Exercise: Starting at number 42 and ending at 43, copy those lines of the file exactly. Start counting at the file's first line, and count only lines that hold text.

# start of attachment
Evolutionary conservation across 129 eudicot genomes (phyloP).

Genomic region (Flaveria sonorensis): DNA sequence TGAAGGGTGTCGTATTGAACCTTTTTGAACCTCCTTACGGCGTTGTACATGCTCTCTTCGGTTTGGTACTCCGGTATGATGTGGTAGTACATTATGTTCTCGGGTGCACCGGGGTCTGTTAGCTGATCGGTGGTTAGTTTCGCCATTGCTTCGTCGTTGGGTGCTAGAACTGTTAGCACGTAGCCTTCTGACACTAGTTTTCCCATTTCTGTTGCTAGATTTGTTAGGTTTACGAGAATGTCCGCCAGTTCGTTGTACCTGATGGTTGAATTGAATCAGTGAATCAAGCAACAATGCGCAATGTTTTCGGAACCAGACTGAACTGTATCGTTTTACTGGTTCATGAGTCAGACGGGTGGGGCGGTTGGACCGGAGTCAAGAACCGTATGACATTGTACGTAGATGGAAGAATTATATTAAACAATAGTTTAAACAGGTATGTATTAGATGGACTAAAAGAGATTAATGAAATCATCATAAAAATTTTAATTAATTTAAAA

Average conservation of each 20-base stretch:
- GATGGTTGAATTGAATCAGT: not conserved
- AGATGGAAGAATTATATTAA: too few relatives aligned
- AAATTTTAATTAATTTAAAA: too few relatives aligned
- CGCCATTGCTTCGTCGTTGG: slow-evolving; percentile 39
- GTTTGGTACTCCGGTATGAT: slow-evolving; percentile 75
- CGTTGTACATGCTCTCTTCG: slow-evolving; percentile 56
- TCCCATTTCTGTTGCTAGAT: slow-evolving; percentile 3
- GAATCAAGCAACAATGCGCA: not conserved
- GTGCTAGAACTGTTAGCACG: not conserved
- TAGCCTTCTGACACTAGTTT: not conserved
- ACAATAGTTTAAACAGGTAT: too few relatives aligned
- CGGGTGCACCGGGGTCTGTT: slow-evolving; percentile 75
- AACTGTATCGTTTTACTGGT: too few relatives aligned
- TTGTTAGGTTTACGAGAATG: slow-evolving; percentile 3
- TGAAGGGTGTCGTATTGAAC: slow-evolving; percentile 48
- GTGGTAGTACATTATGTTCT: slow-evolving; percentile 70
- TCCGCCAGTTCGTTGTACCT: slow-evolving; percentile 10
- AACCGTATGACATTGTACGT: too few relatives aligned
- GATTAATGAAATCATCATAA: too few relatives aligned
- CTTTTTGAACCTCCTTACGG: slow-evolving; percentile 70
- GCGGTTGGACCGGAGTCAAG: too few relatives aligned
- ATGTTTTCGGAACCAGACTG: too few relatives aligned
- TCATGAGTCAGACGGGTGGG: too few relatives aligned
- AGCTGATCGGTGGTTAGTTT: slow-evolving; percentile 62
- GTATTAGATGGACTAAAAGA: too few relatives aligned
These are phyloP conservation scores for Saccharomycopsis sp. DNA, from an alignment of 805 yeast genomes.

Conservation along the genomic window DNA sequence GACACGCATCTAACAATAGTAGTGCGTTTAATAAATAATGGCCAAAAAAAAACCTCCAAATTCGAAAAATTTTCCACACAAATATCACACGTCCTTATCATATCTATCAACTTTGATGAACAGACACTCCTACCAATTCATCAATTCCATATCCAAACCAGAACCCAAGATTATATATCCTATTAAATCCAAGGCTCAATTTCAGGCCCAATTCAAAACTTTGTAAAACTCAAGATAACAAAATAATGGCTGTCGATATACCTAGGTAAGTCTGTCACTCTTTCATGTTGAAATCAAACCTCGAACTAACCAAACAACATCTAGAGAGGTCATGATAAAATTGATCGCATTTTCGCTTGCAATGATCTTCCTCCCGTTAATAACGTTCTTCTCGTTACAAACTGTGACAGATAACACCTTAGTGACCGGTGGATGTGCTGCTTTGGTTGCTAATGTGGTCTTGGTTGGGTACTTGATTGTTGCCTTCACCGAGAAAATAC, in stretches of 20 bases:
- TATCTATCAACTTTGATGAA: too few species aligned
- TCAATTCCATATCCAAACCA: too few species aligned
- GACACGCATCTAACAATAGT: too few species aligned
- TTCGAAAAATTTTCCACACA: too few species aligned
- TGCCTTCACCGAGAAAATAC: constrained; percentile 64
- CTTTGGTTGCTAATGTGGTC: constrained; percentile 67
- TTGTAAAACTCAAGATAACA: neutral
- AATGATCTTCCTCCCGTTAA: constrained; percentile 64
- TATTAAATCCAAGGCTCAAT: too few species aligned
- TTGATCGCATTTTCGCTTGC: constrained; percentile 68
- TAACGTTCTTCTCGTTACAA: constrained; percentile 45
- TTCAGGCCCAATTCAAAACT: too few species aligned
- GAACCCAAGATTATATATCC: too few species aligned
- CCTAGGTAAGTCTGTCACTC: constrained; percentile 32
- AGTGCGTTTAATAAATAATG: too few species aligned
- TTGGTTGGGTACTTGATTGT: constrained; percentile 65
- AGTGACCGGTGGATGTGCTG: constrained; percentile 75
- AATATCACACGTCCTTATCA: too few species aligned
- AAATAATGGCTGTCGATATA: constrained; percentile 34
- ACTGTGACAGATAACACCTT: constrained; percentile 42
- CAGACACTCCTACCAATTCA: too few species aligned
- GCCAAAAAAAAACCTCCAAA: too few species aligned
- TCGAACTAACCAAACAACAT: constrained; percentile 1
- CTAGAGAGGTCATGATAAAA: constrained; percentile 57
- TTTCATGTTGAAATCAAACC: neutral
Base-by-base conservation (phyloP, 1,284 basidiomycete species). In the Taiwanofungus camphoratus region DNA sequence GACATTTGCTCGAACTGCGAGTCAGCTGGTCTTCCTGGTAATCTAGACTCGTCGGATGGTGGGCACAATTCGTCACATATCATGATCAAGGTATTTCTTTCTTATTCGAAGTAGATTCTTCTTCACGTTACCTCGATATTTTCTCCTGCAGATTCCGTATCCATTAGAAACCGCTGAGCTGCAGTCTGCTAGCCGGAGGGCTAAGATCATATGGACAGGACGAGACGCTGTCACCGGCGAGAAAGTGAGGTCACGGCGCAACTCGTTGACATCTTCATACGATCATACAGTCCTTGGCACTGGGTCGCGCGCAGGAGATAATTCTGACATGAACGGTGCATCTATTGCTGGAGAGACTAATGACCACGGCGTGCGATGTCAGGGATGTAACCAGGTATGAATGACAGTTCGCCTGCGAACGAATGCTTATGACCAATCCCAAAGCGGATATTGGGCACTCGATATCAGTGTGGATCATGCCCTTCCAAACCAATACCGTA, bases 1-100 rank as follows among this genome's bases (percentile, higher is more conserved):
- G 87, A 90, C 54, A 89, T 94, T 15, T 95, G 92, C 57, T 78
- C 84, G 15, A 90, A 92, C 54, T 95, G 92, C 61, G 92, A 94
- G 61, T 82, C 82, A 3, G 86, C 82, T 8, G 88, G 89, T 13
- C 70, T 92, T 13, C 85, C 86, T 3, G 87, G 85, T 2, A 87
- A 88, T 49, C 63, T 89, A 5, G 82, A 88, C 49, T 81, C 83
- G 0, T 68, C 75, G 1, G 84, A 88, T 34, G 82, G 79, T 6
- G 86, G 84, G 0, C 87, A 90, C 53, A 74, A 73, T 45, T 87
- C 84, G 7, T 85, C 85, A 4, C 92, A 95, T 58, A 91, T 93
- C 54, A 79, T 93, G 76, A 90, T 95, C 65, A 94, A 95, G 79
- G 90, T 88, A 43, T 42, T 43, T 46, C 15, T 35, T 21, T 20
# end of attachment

- TTCAGGCCCAATTCAAAACT: too few species aligned
- GAACCCAAGATTATATATCC: too few species aligned